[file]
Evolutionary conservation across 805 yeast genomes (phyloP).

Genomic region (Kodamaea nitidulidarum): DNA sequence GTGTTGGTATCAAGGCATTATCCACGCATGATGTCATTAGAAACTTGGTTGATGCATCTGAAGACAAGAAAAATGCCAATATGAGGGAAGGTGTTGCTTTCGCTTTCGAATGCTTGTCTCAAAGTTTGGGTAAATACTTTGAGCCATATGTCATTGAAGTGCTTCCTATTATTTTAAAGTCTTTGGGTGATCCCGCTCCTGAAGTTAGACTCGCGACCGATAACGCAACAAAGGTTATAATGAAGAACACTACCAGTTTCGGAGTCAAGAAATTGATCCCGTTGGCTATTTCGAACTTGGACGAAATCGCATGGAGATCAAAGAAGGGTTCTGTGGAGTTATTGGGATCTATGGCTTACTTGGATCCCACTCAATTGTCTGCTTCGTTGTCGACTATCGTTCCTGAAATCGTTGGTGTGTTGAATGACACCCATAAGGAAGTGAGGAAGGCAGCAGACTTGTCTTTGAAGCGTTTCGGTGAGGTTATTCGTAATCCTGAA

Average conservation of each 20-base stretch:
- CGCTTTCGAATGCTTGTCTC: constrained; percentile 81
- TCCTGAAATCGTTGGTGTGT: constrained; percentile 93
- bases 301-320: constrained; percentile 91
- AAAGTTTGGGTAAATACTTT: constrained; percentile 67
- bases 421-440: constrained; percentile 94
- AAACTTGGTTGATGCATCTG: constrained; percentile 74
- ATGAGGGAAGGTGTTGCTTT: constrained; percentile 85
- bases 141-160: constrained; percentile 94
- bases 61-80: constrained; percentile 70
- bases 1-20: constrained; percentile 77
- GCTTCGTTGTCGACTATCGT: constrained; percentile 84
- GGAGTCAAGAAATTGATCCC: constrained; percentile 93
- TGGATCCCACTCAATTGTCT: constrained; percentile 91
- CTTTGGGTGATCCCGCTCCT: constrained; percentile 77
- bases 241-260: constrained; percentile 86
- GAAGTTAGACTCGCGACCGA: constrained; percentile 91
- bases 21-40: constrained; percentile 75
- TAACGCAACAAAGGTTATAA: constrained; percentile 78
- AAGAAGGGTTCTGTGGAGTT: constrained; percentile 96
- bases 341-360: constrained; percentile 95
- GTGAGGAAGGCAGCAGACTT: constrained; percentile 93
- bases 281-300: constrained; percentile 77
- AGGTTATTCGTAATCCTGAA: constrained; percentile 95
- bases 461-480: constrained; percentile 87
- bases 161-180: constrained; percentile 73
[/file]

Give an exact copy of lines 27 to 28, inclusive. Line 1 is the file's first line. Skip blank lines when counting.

- bases 461-480: constrained; percentile 87
- bases 161-180: constrained; percentile 73